Thomas H. Kendig, 93, an inventor and manufacturer, died Tuesday (Dec. 11, 1990) in Buffalo General Hospital after a brief illness.
Born in Elizabeth, N.J., Kendig worked for J.P. Morgan Co. during World War I and then was associated with Munson Steamship Line.
In 1930, he took over the family business, Benton Manufacturing Co., and developed it into the major manufacturer of leather index tabs, commonly used in date books.
"The machinery he invented continues to be the state of the art in the industry today," said his daughter, Joan K. Bozer.
Benton also was a major manufacturer of tea bag tabs.
After his retirement in 1975, Kendig and his wife, the former Ruth Conklin, moved to Buffalo. Mrs. Kendig died in 1982.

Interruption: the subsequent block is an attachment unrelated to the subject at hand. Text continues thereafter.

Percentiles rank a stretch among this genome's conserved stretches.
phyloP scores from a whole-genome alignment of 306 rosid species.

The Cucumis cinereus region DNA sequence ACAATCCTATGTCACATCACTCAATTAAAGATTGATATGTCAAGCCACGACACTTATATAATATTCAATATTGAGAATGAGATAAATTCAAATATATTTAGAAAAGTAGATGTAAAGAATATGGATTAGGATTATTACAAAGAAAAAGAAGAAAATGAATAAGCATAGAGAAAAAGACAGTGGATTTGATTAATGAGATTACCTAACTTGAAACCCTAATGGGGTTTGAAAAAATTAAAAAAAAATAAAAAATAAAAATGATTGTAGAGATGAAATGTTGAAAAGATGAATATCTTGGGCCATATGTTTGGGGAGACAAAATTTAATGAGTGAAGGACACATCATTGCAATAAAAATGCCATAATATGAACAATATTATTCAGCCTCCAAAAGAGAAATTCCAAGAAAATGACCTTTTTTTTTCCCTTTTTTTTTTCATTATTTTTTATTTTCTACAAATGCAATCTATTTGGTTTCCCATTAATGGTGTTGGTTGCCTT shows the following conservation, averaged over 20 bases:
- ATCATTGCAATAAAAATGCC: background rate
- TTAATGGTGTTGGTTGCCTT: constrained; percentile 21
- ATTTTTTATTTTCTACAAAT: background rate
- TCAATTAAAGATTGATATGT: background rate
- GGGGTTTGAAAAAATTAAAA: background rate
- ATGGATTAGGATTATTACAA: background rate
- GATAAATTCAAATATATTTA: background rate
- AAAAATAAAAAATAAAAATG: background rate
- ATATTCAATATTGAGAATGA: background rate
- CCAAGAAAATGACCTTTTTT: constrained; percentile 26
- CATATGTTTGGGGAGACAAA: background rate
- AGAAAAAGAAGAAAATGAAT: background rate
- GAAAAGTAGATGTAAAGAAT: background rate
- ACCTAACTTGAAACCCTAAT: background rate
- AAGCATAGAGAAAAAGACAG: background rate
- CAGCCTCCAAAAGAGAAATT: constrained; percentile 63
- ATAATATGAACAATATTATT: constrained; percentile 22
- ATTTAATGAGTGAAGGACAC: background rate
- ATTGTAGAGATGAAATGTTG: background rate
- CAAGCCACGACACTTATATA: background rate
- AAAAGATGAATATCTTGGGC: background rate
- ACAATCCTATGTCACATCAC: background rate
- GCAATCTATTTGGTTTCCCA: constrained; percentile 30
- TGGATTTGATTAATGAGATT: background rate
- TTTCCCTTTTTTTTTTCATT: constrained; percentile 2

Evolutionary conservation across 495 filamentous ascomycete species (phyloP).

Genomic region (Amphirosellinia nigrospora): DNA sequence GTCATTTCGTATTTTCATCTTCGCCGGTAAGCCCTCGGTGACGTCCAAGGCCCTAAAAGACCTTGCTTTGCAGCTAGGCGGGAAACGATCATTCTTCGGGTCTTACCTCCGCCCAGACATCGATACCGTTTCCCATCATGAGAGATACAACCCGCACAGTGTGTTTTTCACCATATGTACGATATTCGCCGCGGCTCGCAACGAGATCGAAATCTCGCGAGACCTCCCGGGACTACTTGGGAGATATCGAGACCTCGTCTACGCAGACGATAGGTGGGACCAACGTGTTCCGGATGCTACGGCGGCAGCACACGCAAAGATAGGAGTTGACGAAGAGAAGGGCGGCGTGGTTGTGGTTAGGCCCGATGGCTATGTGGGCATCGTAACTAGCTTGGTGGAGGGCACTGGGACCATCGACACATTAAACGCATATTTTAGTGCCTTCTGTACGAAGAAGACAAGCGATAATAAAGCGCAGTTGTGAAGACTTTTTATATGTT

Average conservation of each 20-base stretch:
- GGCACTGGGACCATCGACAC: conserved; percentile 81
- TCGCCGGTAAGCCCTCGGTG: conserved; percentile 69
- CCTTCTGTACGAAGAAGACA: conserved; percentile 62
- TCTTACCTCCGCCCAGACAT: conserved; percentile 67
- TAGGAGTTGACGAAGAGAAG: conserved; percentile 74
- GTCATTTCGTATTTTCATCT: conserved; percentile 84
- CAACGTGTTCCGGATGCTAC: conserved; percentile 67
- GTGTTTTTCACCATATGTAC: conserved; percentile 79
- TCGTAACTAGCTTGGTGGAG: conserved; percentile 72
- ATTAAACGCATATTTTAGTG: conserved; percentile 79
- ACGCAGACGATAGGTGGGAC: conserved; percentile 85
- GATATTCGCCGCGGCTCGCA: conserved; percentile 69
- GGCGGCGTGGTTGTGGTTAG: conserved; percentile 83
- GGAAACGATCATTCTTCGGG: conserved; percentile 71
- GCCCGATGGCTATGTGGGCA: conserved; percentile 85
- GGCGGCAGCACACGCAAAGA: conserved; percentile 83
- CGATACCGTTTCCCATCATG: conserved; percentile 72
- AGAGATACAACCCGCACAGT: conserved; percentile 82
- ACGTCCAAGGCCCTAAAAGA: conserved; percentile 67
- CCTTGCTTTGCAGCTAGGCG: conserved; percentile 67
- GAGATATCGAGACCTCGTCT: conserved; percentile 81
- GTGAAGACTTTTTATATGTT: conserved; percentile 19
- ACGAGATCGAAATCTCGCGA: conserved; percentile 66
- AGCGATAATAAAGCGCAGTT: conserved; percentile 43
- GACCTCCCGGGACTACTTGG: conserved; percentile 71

Kendig was interested in the economic recovery of Western New York and was convinced that export trade held the key, his daughter said. He encouraged Mrs. Bozer, an Erie County legislator, to organize the International Trade Council of Western New York two years ago.
"My dad was the driving force behind it," she said. "The last two years he was a consultant."
Kendig remained interested in the business world and read the Wall Street Journal "cover to cover" every day, as well as other financial and trade publications, Mrs. Bozer said.
"I'd come home and he'd brief me every night," she said.
In addition to Mrs. Bozer, Kendig is survived by another daughter, Deborah Kendig of Norwalk, Conn.; a son, David of New Rochelle; four grandchildren, and four great-grandchildren.
Private services will be held. Interment will be in Westminster Presbyterian Church.